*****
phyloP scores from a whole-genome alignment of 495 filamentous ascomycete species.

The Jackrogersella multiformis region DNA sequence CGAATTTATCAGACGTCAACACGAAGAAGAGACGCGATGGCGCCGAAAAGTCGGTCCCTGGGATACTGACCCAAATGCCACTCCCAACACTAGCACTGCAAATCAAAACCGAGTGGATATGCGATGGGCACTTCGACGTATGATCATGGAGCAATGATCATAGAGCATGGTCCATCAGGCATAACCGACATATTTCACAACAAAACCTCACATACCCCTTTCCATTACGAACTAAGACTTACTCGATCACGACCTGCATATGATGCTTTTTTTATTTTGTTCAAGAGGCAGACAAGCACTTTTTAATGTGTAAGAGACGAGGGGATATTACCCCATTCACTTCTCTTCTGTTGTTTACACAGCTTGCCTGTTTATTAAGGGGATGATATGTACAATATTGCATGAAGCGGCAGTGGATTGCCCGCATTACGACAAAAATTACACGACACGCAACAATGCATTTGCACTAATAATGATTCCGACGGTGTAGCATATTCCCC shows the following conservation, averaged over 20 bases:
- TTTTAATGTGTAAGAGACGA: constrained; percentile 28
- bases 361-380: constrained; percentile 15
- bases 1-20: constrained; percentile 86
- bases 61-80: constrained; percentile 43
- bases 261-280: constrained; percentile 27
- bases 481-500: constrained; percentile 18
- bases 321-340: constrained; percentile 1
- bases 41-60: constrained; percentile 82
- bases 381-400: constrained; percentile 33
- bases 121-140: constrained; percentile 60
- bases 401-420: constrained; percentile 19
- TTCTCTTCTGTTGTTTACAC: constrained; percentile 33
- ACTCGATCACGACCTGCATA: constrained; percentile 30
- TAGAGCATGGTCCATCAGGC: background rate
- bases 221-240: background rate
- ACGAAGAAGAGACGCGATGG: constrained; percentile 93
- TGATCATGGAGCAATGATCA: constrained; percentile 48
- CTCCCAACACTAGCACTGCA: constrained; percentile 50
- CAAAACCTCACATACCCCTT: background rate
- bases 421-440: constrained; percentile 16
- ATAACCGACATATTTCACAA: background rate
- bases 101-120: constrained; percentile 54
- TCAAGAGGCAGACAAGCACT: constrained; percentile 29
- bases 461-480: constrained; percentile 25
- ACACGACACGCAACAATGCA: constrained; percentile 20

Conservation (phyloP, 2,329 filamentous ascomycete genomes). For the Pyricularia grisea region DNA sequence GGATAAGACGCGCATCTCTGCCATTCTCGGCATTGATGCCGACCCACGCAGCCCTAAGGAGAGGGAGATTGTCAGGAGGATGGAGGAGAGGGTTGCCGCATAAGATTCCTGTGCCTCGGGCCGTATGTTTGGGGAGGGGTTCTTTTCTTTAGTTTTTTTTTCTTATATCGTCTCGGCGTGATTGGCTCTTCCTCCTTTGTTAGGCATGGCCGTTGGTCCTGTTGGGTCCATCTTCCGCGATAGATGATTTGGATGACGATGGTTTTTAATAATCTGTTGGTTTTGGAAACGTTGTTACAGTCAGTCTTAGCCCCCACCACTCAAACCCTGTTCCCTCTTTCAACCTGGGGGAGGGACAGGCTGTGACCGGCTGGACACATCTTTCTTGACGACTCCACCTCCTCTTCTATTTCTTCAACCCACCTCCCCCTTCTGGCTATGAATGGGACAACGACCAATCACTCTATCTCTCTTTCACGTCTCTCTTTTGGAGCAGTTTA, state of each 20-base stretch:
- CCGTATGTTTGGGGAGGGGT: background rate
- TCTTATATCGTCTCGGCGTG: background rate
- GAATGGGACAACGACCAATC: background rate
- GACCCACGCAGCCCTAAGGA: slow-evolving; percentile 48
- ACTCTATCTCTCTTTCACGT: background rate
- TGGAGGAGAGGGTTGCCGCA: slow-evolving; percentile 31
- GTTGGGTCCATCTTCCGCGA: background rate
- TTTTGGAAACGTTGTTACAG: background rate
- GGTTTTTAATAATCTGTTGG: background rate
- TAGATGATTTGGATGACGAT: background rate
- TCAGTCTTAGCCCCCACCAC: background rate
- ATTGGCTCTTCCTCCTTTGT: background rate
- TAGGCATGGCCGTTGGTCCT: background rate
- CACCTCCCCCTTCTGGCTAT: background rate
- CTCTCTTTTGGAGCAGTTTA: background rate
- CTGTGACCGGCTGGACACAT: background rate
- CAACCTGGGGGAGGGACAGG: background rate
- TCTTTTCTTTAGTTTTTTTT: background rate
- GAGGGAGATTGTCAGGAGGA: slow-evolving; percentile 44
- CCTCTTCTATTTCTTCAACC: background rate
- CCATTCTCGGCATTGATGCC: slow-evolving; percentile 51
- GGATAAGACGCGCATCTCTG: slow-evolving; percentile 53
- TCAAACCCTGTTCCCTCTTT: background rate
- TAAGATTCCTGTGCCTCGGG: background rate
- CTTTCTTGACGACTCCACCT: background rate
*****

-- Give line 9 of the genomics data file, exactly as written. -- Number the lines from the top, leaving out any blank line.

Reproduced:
- bases 321-340: constrained; percentile 1